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electronic MUSICIAN

Review: Access Music Virus TI Snow (Bonus Material)

By Jon Margulies | August 8, 2008

CATCHING THE VIRUS

Like the other Virus models, the Virus TI Snow features three oscillators. Oscillator types are Classic, HyperSaw, Wavetable, Wavetable PWM, Grain, and Formant. The last two are based on the Wavetable oscillator. Granular synthesis lets you create unique pitch transformations, but these oscillators don''t create the shredded fogs of sound you might associate with granular synthesis. Access uses granular technology to create sounds that fit in very well with the Virus virtual analog sound.

The oscillators feed two filters with a saturation stage that provides a wide variety of distortion types. You can further shape the sound with all the usual effects as well as an envelope follower and a vocoder. The effects section contains a great-sounding Analog Boost control that will add some meaty low-end heft to your sounds.

You get three LFOs, two of which have several hardwired destinations, including pitch and pulse width. You assign the LFOs to modulate just about any parameter using the LFO assignment control or the modulation matrix. The modulation matrix is quite flexible, giving you six slots to assign a modulation source to as many as three destinations. You can program the Soft Knobs to create some really wild variations by using the matrix to assign a generic controller to several different destinations and then mapping the Soft Knob to that controller number. This is fun and I recommend it.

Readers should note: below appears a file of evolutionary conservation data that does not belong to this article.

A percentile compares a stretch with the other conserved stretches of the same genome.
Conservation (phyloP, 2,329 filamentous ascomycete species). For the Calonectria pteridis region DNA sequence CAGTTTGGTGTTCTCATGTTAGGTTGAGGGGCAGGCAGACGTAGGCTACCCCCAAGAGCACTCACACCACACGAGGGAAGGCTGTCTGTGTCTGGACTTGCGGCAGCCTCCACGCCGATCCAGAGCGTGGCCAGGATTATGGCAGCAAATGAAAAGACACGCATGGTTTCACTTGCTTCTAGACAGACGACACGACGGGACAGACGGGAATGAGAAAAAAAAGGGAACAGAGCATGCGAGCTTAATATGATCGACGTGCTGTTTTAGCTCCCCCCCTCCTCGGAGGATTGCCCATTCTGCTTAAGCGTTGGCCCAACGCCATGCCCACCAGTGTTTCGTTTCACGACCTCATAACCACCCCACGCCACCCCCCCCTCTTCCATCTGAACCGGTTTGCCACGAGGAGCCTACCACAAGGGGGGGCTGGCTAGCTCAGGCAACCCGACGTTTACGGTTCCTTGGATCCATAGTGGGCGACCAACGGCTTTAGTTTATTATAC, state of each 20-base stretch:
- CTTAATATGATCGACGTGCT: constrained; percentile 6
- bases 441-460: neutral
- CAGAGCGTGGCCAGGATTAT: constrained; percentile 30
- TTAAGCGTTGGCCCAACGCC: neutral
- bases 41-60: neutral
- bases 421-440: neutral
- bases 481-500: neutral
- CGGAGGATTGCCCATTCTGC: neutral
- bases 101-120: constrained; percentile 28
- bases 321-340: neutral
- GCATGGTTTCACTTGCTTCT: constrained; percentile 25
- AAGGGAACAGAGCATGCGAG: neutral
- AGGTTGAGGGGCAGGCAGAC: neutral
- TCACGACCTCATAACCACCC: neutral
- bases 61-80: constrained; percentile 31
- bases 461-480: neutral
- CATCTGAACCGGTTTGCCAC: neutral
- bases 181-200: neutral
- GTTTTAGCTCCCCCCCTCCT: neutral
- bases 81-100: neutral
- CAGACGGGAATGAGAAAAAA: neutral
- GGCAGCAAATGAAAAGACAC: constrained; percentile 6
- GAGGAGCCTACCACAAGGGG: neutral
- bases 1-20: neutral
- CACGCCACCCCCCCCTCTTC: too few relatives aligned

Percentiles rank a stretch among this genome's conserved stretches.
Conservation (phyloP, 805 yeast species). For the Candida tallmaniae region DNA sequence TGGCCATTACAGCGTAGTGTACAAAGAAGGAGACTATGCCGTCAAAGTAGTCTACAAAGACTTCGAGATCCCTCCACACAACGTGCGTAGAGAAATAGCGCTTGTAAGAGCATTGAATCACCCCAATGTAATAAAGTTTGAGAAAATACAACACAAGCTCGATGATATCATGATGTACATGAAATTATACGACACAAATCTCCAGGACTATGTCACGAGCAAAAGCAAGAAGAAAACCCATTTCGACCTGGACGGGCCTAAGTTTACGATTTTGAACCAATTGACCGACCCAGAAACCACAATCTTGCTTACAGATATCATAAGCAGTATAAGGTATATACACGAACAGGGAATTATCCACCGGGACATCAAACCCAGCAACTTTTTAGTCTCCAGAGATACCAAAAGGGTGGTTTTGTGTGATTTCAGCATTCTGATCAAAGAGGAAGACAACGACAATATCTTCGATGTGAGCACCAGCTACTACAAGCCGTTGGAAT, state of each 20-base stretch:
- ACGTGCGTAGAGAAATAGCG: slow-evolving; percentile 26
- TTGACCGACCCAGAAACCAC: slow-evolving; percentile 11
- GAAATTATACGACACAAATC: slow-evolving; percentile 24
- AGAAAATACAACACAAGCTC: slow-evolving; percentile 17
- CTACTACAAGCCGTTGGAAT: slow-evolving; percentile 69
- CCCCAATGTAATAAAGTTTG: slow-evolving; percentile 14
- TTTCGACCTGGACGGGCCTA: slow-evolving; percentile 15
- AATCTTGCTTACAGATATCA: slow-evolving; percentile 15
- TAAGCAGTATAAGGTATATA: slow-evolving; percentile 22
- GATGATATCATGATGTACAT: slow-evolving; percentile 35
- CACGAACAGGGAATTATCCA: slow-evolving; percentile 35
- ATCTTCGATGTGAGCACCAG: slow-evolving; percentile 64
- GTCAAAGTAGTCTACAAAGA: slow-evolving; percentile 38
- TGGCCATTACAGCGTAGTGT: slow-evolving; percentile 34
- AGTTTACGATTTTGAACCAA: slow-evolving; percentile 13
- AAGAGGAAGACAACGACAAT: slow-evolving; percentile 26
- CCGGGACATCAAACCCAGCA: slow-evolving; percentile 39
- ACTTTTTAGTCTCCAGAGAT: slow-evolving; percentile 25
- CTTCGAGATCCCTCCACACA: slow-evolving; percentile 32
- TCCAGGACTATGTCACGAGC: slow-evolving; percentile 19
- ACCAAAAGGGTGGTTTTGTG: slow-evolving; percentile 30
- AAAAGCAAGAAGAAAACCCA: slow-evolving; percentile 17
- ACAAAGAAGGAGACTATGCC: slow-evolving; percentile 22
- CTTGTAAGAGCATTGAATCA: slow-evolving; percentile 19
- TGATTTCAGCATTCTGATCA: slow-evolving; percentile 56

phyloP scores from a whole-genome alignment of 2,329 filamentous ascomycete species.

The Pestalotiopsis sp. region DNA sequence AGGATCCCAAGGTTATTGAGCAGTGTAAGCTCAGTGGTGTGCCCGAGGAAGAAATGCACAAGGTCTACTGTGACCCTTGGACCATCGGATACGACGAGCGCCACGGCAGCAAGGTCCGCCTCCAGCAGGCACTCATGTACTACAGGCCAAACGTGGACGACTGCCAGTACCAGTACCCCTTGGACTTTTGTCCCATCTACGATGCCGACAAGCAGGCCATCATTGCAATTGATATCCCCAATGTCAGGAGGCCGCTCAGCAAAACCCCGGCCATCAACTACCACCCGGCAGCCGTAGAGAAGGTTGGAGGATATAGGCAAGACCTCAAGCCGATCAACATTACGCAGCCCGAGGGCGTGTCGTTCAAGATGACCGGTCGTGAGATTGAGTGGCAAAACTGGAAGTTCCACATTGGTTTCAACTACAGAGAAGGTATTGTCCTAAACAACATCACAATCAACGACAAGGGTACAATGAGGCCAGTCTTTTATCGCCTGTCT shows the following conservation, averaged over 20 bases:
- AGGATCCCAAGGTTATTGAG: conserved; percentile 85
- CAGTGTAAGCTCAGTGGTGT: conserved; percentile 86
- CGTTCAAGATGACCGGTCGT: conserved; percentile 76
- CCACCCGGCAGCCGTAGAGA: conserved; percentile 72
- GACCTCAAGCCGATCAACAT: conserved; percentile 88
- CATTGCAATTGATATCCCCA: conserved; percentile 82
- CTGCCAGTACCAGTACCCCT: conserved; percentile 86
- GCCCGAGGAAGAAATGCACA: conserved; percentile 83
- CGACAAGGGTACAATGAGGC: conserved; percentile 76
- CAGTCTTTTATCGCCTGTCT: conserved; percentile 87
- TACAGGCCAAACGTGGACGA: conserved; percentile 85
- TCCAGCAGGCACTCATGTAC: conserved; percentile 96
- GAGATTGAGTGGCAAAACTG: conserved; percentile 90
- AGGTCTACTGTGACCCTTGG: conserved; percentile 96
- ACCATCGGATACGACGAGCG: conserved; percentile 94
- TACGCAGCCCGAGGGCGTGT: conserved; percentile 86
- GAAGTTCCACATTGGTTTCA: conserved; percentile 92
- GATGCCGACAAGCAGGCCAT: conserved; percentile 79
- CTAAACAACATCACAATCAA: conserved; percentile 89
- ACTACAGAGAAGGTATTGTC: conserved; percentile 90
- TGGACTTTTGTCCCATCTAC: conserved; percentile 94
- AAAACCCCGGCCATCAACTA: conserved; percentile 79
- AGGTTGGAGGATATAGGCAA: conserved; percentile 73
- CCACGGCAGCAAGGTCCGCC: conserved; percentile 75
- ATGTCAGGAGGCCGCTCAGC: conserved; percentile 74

With the Virus Control plug-in, MIDI timing is sample accurate on playback. However, playing parts in Ableton Live can result in latency. Access is working with Ableton to find a better solution, but for now you can reduce this latency either by routing the Snow''s audio to the physical outputs when recording or by enabling the Live switch, which puts the Snow into a special low-latency mode. If you feel confined by the smaller patch memory of the Snow, you''ll be well served by the Virus Control Center application, which addresses the Snow''s ROM banks. To test it, I downloaded the Richard Devine patches from the Access Music Web site (access-music.de) and burned them into ROM 1+2 on the Virus. That took about a minute, but then, on my system, the Virus Control plug-in could no longer communicate with the Snow. Once I rebooted my computer, though, all was well.

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